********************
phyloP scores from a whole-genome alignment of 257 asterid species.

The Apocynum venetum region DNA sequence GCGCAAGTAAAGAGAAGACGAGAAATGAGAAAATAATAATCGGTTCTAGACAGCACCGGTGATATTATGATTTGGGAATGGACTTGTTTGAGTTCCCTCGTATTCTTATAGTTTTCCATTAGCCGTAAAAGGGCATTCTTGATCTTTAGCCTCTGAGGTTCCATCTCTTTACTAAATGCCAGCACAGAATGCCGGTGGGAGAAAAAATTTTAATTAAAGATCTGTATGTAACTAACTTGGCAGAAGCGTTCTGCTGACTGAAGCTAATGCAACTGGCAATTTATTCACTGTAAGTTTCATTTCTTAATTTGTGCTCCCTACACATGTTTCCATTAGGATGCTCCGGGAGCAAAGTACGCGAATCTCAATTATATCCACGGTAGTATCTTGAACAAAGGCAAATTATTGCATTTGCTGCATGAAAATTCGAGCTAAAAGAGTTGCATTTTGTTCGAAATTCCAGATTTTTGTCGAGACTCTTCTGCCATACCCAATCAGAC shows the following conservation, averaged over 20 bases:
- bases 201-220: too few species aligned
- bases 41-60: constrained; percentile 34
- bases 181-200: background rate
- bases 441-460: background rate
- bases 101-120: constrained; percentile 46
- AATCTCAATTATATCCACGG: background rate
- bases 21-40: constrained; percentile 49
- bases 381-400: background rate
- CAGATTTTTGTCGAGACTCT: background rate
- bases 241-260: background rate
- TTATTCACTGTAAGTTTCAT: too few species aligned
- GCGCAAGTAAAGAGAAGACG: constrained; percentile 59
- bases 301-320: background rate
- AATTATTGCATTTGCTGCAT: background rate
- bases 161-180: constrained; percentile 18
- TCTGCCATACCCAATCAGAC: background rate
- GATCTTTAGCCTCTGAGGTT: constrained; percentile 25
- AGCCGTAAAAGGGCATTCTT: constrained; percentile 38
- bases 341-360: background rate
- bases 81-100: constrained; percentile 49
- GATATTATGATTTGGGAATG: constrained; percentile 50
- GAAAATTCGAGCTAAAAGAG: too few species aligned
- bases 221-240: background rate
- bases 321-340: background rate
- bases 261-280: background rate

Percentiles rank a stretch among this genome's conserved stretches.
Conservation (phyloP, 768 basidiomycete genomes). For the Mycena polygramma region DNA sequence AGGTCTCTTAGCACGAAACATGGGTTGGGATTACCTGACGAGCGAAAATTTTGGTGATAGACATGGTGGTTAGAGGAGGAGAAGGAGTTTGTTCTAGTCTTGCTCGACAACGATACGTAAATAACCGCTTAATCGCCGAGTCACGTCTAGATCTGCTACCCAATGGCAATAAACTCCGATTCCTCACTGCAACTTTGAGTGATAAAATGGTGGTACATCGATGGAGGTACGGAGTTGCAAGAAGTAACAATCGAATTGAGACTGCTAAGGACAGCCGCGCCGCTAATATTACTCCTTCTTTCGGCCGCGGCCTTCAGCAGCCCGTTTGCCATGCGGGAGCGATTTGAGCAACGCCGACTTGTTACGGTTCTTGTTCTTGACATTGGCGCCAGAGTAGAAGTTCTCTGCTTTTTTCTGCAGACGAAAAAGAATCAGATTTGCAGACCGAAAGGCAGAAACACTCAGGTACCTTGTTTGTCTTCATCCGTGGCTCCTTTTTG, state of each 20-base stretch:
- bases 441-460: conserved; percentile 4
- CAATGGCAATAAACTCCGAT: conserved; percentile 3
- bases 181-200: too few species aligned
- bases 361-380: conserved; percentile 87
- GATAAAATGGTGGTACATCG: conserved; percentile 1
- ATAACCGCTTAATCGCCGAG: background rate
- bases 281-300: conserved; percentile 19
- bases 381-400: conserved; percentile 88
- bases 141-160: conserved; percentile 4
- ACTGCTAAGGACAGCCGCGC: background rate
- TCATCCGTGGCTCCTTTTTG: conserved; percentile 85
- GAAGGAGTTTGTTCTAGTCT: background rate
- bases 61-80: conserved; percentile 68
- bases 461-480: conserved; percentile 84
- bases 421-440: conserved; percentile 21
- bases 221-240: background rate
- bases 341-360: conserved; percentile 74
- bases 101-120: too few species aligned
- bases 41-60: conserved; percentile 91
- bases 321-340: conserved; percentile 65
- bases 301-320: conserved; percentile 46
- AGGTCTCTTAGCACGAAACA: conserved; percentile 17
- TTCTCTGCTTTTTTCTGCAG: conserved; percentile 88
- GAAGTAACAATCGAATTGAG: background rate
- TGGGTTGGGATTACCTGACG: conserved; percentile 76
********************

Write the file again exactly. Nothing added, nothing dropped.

phyloP scores from a whole-genome alignment of 257 asterid species.

The Apocynum venetum region DNA sequence GCGCAAGTAAAGAGAAGACGAGAAATGAGAAAATAATAATCGGTTCTAGACAGCACCGGTGATATTATGATTTGGGAATGGACTTGTTTGAGTTCCCTCGTATTCTTATAGTTTTCCATTAGCCGTAAAAGGGCATTCTTGATCTTTAGCCTCTGAGGTTCCATCTCTTTACTAAATGCCAGCACAGAATGCCGGTGGGAGAAAAAATTTTAATTAAAGATCTGTATGTAACTAACTTGGCAGAAGCGTTCTGCTGACTGAAGCTAATGCAACTGGCAATTTATTCACTGTAAGTTTCATTTCTTAATTTGTGCTCCCTACACATGTTTCCATTAGGATGCTCCGGGAGCAAAGTACGCGAATCTCAATTATATCCACGGTAGTATCTTGAACAAAGGCAAATTATTGCATTTGCTGCATGAAAATTCGAGCTAAAAGAGTTGCATTTTGTTCGAAATTCCAGATTTTTGTCGAGACTCTTCTGCCATACCCAATCAGAC shows the following conservation, averaged over 20 bases:
- bases 201-220: too few species aligned
- bases 41-60: constrained; percentile 34
- bases 181-200: background rate
- bases 441-460: background rate
- bases 101-120: constrained; percentile 46
- AATCTCAATTATATCCACGG: background rate
- bases 21-40: constrained; percentile 49
- bases 381-400: background rate
- CAGATTTTTGTCGAGACTCT: background rate
- bases 241-260: background rate
- TTATTCACTGTAAGTTTCAT: too few species aligned
- GCGCAAGTAAAGAGAAGACG: constrained; percentile 59
- bases 301-320: background rate
- AATTATTGCATTTGCTGCAT: background rate
- bases 161-180: constrained; percentile 18
- TCTGCCATACCCAATCAGAC: background rate
- GATCTTTAGCCTCTGAGGTT: constrained; percentile 25
- AGCCGTAAAAGGGCATTCTT: constrained; percentile 38
- bases 341-360: background rate
- bases 81-100: constrained; percentile 49
- GATATTATGATTTGGGAATG: constrained; percentile 50
- GAAAATTCGAGCTAAAAGAG: too few species aligned
- bases 221-240: background rate
- bases 321-340: background rate
- bases 261-280: background rate

Percentiles rank a stretch among this genome's conserved stretches.
Conservation (phyloP, 768 basidiomycete genomes). For the Mycena polygramma region DNA sequence AGGTCTCTTAGCACGAAACATGGGTTGGGATTACCTGACGAGCGAAAATTTTGGTGATAGACATGGTGGTTAGAGGAGGAGAAGGAGTTTGTTCTAGTCTTGCTCGACAACGATACGTAAATAACCGCTTAATCGCCGAGTCACGTCTAGATCTGCTACCCAATGGCAATAAACTCCGATTCCTCACTGCAACTTTGAGTGATAAAATGGTGGTACATCGATGGAGGTACGGAGTTGCAAGAAGTAACAATCGAATTGAGACTGCTAAGGACAGCCGCGCCGCTAATATTACTCCTTCTTTCGGCCGCGGCCTTCAGCAGCCCGTTTGCCATGCGGGAGCGATTTGAGCAACGCCGACTTGTTACGGTTCTTGTTCTTGACATTGGCGCCAGAGTAGAAGTTCTCTGCTTTTTTCTGCAGACGAAAAAGAATCAGATTTGCAGACCGAAAGGCAGAAACACTCAGGTACCTTGTTTGTCTTCATCCGTGGCTCCTTTTTG, state of each 20-base stretch:
- bases 441-460: conserved; percentile 4
- CAATGGCAATAAACTCCGAT: conserved; percentile 3
- bases 181-200: too few species aligned
- bases 361-380: conserved; percentile 87
- GATAAAATGGTGGTACATCG: conserved; percentile 1
- ATAACCGCTTAATCGCCGAG: background rate
- bases 281-300: conserved; percentile 19
- bases 381-400: conserved; percentile 88
- bases 141-160: conserved; percentile 4
- ACTGCTAAGGACAGCCGCGC: background rate
- TCATCCGTGGCTCCTTTTTG: conserved; percentile 85
- GAAGGAGTTTGTTCTAGTCT: background rate
- bases 61-80: conserved; percentile 68
- bases 461-480: conserved; percentile 84
- bases 421-440: conserved; percentile 21
- bases 221-240: background rate
- bases 341-360: conserved; percentile 74
- bases 101-120: too few species aligned
- bases 41-60: conserved; percentile 91
- bases 321-340: conserved; percentile 65
- bases 301-320: conserved; percentile 46
- AGGTCTCTTAGCACGAAACA: conserved; percentile 17
- TTCTCTGCTTTTTTCTGCAG: conserved; percentile 88
- GAAGTAACAATCGAATTGAG: background rate
- TGGGTTGGGATTACCTGACG: conserved; percentile 76